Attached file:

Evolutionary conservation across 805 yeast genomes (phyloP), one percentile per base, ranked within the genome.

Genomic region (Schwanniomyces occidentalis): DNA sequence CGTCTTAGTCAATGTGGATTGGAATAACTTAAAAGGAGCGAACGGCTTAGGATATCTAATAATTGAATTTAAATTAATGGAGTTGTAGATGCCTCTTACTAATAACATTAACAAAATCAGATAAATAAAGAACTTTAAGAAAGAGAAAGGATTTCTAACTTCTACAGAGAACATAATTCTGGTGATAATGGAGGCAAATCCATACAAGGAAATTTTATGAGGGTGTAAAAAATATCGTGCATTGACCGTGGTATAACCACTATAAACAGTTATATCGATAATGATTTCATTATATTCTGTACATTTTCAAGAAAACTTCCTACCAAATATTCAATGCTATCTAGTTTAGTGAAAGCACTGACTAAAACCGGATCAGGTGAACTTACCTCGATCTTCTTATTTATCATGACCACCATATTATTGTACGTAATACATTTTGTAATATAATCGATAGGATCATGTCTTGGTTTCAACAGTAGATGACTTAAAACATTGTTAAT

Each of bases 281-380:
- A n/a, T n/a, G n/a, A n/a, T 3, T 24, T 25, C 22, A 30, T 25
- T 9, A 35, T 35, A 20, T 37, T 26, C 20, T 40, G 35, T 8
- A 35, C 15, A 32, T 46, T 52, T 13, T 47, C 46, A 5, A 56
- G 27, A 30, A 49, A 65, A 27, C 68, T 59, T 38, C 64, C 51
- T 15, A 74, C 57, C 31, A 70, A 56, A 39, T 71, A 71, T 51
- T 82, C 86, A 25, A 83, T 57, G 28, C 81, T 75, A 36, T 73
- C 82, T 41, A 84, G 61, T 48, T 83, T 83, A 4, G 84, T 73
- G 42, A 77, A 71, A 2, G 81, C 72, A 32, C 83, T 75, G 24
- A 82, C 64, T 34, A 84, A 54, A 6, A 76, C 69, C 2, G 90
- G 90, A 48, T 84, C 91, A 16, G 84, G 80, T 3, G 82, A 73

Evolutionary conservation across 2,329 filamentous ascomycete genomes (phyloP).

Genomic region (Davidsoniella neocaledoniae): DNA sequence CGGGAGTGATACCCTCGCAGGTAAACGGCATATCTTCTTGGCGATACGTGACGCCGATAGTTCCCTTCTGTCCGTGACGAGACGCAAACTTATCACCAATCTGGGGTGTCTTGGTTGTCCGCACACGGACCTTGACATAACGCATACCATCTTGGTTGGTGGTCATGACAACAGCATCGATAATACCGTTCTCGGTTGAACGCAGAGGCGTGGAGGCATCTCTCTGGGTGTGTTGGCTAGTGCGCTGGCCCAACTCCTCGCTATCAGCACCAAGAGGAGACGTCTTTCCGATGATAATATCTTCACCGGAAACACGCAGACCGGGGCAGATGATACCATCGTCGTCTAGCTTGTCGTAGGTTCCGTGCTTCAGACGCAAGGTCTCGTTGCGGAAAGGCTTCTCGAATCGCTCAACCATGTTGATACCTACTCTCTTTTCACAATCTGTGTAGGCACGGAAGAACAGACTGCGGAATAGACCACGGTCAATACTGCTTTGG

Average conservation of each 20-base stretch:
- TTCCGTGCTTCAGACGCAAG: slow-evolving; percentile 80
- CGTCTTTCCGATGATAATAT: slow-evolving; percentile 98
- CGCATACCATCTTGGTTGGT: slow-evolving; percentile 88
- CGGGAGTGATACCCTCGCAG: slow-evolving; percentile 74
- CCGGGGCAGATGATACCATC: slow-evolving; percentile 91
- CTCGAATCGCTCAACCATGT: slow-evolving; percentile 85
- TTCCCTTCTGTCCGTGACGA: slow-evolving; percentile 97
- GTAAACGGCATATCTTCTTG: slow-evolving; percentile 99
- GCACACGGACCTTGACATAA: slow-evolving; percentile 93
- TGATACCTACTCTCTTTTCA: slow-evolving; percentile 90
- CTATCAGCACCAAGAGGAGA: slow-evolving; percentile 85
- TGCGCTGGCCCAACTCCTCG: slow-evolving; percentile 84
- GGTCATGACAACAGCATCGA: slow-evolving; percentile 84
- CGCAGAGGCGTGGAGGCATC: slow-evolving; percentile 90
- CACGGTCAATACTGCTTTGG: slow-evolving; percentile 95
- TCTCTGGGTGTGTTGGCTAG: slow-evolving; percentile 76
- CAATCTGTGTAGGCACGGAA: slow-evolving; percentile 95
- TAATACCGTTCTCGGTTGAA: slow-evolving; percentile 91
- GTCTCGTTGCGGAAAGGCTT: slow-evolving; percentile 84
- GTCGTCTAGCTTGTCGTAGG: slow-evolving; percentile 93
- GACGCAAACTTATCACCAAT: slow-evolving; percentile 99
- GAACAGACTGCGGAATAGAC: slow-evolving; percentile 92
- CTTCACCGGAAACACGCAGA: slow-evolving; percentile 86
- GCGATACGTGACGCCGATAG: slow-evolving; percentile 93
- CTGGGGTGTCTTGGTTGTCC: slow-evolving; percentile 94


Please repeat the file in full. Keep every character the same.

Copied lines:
Evolutionary conservation across 805 yeast genomes (phyloP), one percentile per base, ranked within the genome.

Genomic region (Schwanniomyces occidentalis): DNA sequence CGTCTTAGTCAATGTGGATTGGAATAACTTAAAAGGAGCGAACGGCTTAGGATATCTAATAATTGAATTTAAATTAATGGAGTTGTAGATGCCTCTTACTAATAACATTAACAAAATCAGATAAATAAAGAACTTTAAGAAAGAGAAAGGATTTCTAACTTCTACAGAGAACATAATTCTGGTGATAATGGAGGCAAATCCATACAAGGAAATTTTATGAGGGTGTAAAAAATATCGTGCATTGACCGTGGTATAACCACTATAAACAGTTATATCGATAATGATTTCATTATATTCTGTACATTTTCAAGAAAACTTCCTACCAAATATTCAATGCTATCTAGTTTAGTGAAAGCACTGACTAAAACCGGATCAGGTGAACTTACCTCGATCTTCTTATTTATCATGACCACCATATTATTGTACGTAATACATTTTGTAATATAATCGATAGGATCATGTCTTGGTTTCAACAGTAGATGACTTAAAACATTGTTAAT

Each of bases 281-380:
- A n/a, T n/a, G n/a, A n/a, T 3, T 24, T 25, C 22, A 30, T 25
- T 9, A 35, T 35, A 20, T 37, T 26, C 20, T 40, G 35, T 8
- A 35, C 15, A 32, T 46, T 52, T 13, T 47, C 46, A 5, A 56
- G 27, A 30, A 49, A 65, A 27, C 68, T 59, T 38, C 64, C 51
- T 15, A 74, C 57, C 31, A 70, A 56, A 39, T 71, A 71, T 51
- T 82, C 86, A 25, A 83, T 57, G 28, C 81, T 75, A 36, T 73
- C 82, T 41, A 84, G 61, T 48, T 83, T 83, A 4, G 84, T 73
- G 42, A 77, A 71, A 2, G 81, C 72, A 32, C 83, T 75, G 24
- A 82, C 64, T 34, A 84, A 54, A 6, A 76, C 69, C 2, G 90
- G 90, A 48, T 84, C 91, A 16, G 84, G 80, T 3, G 82, A 73

Evolutionary conservation across 2,329 filamentous ascomycete genomes (phyloP).

Genomic region (Davidsoniella neocaledoniae): DNA sequence CGGGAGTGATACCCTCGCAGGTAAACGGCATATCTTCTTGGCGATACGTGACGCCGATAGTTCCCTTCTGTCCGTGACGAGACGCAAACTTATCACCAATCTGGGGTGTCTTGGTTGTCCGCACACGGACCTTGACATAACGCATACCATCTTGGTTGGTGGTCATGACAACAGCATCGATAATACCGTTCTCGGTTGAACGCAGAGGCGTGGAGGCATCTCTCTGGGTGTGTTGGCTAGTGCGCTGGCCCAACTCCTCGCTATCAGCACCAAGAGGAGACGTCTTTCCGATGATAATATCTTCACCGGAAACACGCAGACCGGGGCAGATGATACCATCGTCGTCTAGCTTGTCGTAGGTTCCGTGCTTCAGACGCAAGGTCTCGTTGCGGAAAGGCTTCTCGAATCGCTCAACCATGTTGATACCTACTCTCTTTTCACAATCTGTGTAGGCACGGAAGAACAGACTGCGGAATAGACCACGGTCAATACTGCTTTGG

Average conservation of each 20-base stretch:
- TTCCGTGCTTCAGACGCAAG: slow-evolving; percentile 80
- CGTCTTTCCGATGATAATAT: slow-evolving; percentile 98
- CGCATACCATCTTGGTTGGT: slow-evolving; percentile 88
- CGGGAGTGATACCCTCGCAG: slow-evolving; percentile 74
- CCGGGGCAGATGATACCATC: slow-evolving; percentile 91
- CTCGAATCGCTCAACCATGT: slow-evolving; percentile 85
- TTCCCTTCTGTCCGTGACGA: slow-evolving; percentile 97
- GTAAACGGCATATCTTCTTG: slow-evolving; percentile 99
- GCACACGGACCTTGACATAA: slow-evolving; percentile 93
- TGATACCTACTCTCTTTTCA: slow-evolving; percentile 90
- CTATCAGCACCAAGAGGAGA: slow-evolving; percentile 85
- TGCGCTGGCCCAACTCCTCG: slow-evolving; percentile 84
- GGTCATGACAACAGCATCGA: slow-evolving; percentile 84
- CGCAGAGGCGTGGAGGCATC: slow-evolving; percentile 90
- CACGGTCAATACTGCTTTGG: slow-evolving; percentile 95
- TCTCTGGGTGTGTTGGCTAG: slow-evolving; percentile 76
- CAATCTGTGTAGGCACGGAA: slow-evolving; percentile 95
- TAATACCGTTCTCGGTTGAA: slow-evolving; percentile 91
- GTCTCGTTGCGGAAAGGCTT: slow-evolving; percentile 84
- GTCGTCTAGCTTGTCGTAGG: slow-evolving; percentile 93
- GACGCAAACTTATCACCAAT: slow-evolving; percentile 99
- GAACAGACTGCGGAATAGAC: slow-evolving; percentile 92
- CTTCACCGGAAACACGCAGA: slow-evolving; percentile 86
- GCGATACGTGACGCCGATAG: slow-evolving; percentile 93
- CTGGGGTGTCTTGGTTGTCC: slow-evolving; percentile 94